Via Inside Higher Ed, the Third Circuit of the U.S. Court of Appeals ruled (pdf) yesterday that Temple Univesity’s sexual harassment policy, which was replaced in January 2007 with a newer, narrower one, was unconstitutional. Christian DeJohn, a former masters student at Temple who was also enlisted in the Pennsylvania Army National Guard, claimed that the policy was “overbroad” because he felt “inhibited in expressing his opinions in class concerning women in combat and women in the military.” In other words, we need to make sure he has a safe space to spew his sexist rants about how women can’t fight. The policy, which was changed between the original lawsuit ruling and the appeal, originally read like this:
[A]ll forms of sexual harassment are prohibited, including . . . expressive, visual, or physical conduct of a sexual or gender-motivated nature, when . . . (c) such conduct has the purpose or effect of unreasonably interfering with an individual’s work, educational performance, or status; or (d) such conduct has the purpose or effect of creating an intimidating, hostile, or offensive environment.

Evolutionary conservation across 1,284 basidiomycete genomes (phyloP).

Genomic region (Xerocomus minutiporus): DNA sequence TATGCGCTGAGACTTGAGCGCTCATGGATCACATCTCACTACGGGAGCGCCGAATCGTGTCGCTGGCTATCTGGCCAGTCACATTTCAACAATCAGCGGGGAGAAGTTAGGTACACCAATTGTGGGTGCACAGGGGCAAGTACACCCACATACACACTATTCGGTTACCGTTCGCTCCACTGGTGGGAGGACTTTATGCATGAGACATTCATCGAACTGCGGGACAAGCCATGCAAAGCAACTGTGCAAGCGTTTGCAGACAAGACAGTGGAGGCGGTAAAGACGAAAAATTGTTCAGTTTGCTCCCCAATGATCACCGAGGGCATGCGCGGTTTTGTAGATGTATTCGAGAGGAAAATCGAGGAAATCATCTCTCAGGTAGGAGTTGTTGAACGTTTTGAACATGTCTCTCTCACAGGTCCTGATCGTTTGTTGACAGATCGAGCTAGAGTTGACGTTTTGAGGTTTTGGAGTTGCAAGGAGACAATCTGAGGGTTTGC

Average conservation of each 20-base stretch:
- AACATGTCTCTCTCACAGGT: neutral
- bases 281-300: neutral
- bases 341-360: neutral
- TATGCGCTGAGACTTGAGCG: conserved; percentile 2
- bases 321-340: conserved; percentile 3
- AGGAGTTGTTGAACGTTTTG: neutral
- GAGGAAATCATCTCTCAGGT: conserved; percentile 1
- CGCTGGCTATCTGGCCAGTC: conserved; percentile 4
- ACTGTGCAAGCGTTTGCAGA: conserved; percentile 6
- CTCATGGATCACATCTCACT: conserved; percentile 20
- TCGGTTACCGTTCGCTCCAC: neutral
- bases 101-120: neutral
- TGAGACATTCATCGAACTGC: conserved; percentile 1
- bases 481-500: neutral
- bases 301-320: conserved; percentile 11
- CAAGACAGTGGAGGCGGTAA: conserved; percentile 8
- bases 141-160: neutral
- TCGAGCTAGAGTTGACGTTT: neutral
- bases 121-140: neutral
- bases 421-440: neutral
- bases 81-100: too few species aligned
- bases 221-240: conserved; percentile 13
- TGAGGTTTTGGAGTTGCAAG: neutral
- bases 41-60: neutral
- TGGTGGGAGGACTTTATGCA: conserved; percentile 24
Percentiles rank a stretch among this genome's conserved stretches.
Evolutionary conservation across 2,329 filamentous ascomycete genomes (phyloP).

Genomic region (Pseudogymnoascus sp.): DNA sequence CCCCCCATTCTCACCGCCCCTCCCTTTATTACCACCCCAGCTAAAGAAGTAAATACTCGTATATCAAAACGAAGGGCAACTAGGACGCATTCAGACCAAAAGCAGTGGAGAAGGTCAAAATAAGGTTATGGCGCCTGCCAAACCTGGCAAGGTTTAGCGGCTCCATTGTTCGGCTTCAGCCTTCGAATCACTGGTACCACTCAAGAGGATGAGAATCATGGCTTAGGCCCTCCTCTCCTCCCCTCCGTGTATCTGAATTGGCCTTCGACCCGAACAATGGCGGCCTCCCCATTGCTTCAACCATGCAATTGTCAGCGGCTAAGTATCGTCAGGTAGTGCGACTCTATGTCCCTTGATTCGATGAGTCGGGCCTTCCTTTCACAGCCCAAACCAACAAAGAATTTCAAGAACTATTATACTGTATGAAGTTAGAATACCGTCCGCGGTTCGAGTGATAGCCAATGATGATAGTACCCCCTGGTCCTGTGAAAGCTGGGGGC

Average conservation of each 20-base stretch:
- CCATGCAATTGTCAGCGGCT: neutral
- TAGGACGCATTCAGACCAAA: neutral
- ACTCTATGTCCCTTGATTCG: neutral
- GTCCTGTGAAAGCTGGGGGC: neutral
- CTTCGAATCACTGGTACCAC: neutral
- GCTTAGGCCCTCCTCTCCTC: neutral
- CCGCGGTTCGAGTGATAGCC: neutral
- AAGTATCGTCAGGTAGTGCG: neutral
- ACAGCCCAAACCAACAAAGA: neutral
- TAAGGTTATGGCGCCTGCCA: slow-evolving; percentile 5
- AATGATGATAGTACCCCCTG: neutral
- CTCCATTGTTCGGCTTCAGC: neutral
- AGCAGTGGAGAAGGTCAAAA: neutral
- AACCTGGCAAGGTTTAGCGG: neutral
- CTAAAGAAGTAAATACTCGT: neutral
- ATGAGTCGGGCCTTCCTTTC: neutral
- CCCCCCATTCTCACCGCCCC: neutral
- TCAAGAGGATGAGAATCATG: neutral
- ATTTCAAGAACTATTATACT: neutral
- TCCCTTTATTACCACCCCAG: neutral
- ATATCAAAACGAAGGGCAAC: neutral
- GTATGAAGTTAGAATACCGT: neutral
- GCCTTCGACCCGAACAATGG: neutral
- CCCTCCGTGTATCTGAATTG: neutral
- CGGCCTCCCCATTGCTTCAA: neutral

DeJohn was awarded a whole $1 in nominal damages for his troubles. It doesn’t sound like DeJohn is really out anything because he got legal aid from Alliance Defense Fund’s Center for Academic Freedom–an organization that “help[s] you know and understand your rights as a Christian college student.”
But the dude just sounds like he has a giant chip on his shoulder. He’s also a big fan of lawsuits. In addition to the sexual harassment component of the suit, he claimed Temple didn’t let him complete his master’s program and therefore didn’t hire him as a historian. The court ruled against him on this point. DeJohn also sued the U.S. Army in a separate lawsuit for discriminating because they didn’t hire him for a job as a military historian (a job one presumably also needs a master’s degree for) because he was a veteran.
The ruling could impact non-discrimination policies at other universities in Pennsylvania, New Jersey, and Delaware, all of which are in the Third Circuit Court’s jurisdiction. It’s unclear whether other colleges will voluntarily loosen their non-discrimination policies or face lawsuits that could be inspired by the court’s ruling.